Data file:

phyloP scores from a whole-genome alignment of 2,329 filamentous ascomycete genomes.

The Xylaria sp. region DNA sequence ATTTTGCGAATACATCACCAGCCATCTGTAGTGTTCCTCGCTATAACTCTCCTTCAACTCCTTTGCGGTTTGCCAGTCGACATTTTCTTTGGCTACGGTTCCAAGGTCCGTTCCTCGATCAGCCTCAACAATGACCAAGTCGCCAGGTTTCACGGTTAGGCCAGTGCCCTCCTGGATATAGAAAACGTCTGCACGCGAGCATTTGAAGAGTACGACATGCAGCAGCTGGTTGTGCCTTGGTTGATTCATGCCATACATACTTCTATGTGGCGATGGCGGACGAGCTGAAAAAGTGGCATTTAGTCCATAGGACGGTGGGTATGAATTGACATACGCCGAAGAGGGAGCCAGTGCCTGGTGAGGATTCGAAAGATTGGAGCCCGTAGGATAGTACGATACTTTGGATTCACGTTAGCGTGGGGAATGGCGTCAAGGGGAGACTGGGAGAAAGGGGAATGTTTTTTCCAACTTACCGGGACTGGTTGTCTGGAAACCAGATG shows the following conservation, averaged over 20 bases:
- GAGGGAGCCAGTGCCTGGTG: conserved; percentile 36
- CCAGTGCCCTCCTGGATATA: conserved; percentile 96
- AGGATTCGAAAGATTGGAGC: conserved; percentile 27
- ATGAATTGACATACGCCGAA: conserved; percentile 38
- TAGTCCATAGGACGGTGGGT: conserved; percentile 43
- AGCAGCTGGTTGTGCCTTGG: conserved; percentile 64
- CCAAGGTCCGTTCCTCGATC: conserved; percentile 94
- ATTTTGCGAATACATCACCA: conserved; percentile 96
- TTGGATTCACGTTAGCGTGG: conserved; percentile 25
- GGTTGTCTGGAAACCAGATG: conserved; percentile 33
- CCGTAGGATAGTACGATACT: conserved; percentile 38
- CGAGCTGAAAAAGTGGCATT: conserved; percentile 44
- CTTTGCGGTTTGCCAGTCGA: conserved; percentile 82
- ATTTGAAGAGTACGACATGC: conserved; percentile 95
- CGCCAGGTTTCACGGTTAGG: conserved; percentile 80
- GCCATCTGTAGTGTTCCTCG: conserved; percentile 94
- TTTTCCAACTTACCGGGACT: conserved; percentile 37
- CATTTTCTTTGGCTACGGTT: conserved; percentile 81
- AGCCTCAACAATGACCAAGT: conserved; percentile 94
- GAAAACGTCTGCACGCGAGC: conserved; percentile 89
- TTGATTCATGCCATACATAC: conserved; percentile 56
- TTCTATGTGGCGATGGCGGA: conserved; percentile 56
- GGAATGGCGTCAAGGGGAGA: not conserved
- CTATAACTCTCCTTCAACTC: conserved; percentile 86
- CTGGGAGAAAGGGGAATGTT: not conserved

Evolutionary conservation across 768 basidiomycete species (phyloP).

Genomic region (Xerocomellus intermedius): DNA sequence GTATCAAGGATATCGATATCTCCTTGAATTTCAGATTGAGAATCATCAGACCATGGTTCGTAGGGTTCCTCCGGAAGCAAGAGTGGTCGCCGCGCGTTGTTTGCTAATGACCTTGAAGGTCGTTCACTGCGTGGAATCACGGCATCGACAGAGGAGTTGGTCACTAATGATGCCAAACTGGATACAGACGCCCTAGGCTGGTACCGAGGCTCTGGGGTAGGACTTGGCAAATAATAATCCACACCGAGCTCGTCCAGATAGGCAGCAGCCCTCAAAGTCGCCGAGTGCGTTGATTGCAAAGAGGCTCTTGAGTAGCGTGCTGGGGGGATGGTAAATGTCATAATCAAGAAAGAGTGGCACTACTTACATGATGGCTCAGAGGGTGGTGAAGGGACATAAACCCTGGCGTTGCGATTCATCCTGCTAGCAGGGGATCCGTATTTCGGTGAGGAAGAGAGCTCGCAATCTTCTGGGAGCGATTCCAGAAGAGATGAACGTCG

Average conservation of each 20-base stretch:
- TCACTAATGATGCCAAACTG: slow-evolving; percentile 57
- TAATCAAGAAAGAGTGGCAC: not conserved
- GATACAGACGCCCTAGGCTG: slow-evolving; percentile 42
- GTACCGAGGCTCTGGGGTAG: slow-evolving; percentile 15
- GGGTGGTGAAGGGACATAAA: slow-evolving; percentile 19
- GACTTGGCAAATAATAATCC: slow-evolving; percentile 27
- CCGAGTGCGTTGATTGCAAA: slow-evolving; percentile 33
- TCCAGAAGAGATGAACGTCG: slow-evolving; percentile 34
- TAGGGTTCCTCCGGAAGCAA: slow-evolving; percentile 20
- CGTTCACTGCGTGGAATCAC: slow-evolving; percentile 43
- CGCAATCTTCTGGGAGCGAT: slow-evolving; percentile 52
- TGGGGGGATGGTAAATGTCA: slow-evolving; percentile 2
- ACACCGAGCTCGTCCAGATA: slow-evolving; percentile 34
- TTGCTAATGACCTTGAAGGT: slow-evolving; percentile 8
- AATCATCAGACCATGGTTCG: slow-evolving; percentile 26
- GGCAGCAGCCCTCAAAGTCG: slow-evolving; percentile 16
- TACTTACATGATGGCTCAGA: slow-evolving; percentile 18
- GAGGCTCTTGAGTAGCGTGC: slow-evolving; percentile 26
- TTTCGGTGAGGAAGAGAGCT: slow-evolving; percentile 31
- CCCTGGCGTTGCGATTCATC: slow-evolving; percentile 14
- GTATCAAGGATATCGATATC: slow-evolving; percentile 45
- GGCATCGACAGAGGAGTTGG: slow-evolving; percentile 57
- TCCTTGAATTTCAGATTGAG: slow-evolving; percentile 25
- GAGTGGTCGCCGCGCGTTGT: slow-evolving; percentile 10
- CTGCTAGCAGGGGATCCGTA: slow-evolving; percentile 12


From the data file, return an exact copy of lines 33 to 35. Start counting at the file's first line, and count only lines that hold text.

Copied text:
- GATACAGACGCCCTAGGCTG: slow-evolving; percentile 42
- GTACCGAGGCTCTGGGGTAG: slow-evolving; percentile 15
- GGGTGGTGAAGGGACATAAA: slow-evolving; percentile 19